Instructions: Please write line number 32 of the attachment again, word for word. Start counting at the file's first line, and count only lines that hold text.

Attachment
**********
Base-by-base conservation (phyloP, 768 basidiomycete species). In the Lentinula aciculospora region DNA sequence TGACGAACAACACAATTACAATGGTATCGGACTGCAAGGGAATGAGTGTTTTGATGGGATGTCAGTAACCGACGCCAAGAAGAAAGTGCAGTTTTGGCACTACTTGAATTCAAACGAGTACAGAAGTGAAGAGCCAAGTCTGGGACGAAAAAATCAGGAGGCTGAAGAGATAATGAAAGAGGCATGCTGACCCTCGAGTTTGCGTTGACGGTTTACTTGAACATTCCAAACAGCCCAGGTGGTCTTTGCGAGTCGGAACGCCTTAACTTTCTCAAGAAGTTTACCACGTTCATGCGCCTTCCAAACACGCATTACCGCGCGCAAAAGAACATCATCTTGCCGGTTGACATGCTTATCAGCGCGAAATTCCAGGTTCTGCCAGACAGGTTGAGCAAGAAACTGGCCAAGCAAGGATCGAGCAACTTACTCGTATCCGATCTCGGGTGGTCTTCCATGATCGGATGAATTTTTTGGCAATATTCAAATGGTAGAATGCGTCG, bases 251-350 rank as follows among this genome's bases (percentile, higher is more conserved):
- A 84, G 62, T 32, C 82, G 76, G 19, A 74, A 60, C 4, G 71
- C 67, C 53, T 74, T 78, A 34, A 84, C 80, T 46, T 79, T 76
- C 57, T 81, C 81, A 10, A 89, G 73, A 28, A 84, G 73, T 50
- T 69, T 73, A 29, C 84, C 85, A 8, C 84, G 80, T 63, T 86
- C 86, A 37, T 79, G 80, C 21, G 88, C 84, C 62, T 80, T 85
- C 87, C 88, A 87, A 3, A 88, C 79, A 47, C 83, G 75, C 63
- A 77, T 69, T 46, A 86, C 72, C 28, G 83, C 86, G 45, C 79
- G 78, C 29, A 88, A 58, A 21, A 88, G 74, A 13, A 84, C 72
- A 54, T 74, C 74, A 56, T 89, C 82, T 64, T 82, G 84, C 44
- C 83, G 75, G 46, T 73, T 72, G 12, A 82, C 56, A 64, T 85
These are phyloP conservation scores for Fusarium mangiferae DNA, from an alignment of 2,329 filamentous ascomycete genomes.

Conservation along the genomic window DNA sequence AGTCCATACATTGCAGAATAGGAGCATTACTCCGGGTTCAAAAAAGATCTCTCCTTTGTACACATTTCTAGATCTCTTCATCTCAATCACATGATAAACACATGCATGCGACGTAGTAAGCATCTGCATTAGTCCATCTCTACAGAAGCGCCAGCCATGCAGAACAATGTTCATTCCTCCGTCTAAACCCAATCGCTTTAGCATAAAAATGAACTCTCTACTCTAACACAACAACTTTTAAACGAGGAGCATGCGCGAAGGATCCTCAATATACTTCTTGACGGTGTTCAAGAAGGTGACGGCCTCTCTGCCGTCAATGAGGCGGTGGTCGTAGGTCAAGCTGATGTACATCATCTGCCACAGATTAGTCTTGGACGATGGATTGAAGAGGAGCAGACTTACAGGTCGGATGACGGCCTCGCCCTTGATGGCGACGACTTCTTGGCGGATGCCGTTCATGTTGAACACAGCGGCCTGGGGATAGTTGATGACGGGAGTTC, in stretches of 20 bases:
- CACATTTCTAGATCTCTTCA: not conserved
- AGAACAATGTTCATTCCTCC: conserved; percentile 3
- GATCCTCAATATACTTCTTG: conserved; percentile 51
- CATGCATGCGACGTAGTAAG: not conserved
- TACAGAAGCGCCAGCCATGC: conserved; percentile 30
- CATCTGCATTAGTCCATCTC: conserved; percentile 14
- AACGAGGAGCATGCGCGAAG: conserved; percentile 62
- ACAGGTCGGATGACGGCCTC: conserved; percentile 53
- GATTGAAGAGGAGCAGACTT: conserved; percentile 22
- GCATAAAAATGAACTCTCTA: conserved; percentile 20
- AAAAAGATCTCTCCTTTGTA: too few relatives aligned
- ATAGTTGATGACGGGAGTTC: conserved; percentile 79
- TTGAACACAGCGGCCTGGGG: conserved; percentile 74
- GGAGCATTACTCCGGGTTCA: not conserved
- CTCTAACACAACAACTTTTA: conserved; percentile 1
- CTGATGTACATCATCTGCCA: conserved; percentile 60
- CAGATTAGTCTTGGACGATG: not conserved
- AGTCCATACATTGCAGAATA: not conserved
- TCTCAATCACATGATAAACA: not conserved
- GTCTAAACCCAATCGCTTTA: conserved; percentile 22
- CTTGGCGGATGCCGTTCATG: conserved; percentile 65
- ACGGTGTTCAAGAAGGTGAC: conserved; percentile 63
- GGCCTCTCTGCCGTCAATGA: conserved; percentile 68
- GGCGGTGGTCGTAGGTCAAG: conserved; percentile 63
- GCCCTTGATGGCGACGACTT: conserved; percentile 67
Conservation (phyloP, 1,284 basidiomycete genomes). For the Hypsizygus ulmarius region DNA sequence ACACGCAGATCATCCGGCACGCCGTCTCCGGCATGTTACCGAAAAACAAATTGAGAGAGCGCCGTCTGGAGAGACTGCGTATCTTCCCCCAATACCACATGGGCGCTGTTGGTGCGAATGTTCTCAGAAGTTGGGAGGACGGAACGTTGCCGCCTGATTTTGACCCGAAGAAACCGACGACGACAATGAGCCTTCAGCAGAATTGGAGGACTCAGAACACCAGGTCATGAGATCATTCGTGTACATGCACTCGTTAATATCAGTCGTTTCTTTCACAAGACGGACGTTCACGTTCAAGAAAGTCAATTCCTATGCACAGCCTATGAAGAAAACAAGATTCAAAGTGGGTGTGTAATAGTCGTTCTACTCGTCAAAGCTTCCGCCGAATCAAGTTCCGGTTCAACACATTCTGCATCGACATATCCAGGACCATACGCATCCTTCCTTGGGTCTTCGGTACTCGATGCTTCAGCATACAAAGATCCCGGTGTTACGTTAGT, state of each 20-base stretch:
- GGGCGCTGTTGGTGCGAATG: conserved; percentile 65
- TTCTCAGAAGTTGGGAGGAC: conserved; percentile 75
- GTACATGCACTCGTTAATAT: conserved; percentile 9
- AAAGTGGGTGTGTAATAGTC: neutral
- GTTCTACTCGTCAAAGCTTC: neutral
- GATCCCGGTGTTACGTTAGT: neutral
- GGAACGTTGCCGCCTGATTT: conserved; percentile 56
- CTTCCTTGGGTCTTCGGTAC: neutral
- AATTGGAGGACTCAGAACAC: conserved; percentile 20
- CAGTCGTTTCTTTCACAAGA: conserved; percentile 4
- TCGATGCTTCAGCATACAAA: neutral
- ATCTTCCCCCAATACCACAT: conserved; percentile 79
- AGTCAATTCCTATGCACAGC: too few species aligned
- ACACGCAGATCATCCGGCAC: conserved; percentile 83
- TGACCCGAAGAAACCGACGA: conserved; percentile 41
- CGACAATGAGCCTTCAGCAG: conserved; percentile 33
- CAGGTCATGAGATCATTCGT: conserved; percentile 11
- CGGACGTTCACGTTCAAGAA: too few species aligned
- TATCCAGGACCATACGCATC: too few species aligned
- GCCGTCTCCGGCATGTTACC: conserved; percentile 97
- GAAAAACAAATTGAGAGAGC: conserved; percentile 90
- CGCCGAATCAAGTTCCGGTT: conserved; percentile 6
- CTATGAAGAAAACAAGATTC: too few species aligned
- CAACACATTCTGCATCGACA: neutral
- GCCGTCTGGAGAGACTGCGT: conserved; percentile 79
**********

- TCTCAATCACATGATAAACA: not conserved